March 3, 2024


Race against the planet

For a country, sustainable growth means satisfying the basic needs of the population without over-exploiting the resources of the earth as a whole and the resources of other countries. Scientists have now studied how well 148 countries around the world do this. The result: no country in the world has achieved minimum social requirements in the past three decades without breaking environmental boundaries.

Humanity is constantly consuming more resources than the Earth and its natural systems can reproduce at the same time – and this is evidenced every year by the so-called Earth Overshoot Day. By doing so, we are already transcending planetary boundaries in many areas, beyond which important cycles get out of balance. On the other hand, raw materials are essential for meeting the basic economic and social needs of the population.

148 countries were put to the test

This begs the question of how different countries and societies around the world deal with this balance. Who succeeds in meeting the basic needs of people while still operating sustainably? “Everyone needs enough resources to be healthy and participate in society with dignity, but we also have to make sure that global resource consumption is not so high that we are degrading the climate and the environment,” explains Andrew Fanning of Deere University in Leeds. He and his colleagues examined 148 countries around the world how well they combine basic social needs with a sustainable economy.

For the study, the research team analyzed national data on resource-related factors such as carbon dioxide emissions, material consumption or land use intensity and eleven basic social needs such as nutrition, life expectancy, income or democratic quality. In addition, there was the ecological and physical footprint of the states. On the basis of these factors, scientists then examined whether and to what extent the country in question had crossed important planetary boundaries, for example in the form of biogeochemical flows and land and climate changes.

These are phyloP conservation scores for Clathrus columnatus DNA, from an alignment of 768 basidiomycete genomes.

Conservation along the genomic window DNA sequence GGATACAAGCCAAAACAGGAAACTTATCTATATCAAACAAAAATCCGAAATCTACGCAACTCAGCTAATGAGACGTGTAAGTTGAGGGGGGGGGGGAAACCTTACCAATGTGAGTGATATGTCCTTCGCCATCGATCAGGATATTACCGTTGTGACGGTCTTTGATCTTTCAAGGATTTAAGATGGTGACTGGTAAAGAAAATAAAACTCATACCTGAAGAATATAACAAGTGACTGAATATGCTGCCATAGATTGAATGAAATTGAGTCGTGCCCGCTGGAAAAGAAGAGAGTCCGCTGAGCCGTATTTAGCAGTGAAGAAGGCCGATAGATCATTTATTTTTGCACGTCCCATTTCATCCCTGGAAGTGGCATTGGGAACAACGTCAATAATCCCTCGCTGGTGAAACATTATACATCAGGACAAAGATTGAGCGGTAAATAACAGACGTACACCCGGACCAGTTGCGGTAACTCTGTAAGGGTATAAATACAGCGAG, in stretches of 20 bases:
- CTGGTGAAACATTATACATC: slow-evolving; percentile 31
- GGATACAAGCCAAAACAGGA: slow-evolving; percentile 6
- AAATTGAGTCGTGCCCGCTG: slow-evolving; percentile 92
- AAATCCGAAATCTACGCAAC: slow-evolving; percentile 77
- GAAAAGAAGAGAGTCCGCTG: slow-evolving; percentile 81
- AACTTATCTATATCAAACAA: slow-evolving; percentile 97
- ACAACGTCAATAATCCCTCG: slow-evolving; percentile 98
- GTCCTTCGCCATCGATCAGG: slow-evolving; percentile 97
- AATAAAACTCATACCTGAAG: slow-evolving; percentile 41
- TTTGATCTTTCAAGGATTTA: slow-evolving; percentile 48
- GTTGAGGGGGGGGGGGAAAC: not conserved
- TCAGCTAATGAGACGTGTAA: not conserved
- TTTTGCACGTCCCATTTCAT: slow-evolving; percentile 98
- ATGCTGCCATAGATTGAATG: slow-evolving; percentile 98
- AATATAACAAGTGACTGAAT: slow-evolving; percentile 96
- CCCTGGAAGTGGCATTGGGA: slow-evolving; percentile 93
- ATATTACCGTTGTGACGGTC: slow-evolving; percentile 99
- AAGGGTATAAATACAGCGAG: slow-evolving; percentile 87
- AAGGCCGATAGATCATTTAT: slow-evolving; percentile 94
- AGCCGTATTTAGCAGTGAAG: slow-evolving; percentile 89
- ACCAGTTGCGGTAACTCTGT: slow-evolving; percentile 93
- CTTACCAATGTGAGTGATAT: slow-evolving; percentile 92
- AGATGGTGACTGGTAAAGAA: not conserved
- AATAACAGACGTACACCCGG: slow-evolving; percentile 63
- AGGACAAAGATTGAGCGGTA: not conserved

torn ecological frontiers

The result is realistic: no country in the world has achieved minimum social standards in the past three decades without breaking environmental boundaries. “Although billions of people live in countries that do not meet most of the social requirements in our analysis, humanity collectively exceeds six of seven global biophysical limits for the planet,” Fanning and colleagues say. Most countries have been able to improve their basic social services in general over the past 30 years. However, the proportion of countries exceeding their fair share of resources is increasing in parallel, particularly with regard to carbon dioxide emissions and material consumption.

However, strong differences exist between countries and regions: richer countries consume far more resources than their fair share of the population. This also includes Germany: “Germany is one of four countries that met all basic social needs in 2015. But at the same time, Germany’s high consumption exceeds its fair share of almost all the resources on Earth,” explains Nicholas Rowe of the University of Natural Resources and Science Life in Vienna. “On average, consumption in Germany causes twice as much environmental pollution as the country’s fair share of global resources allows.”

‘Economic systems must be rethought’

In contrast, poor countries consume less resources, but they do not achieve their social goals or achieve them very slowly. “The goal should be to achieve minimum social requirements while using as few resources as possible,” Rowe says. Therefore, the richer countries must drastically reduce their consumption of resources in order to avoid the serious destruction of the planet. As the researcher said, further development as before is not an option. In his view, the results clearly show that economic systems need to be rethought – away from unlimited growth models, towards lower consumption and more global equity.

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Source: Humboldt University of Berlin; Art article: Nature Sustainability, doi: 10.1038/s41893-021-00799-z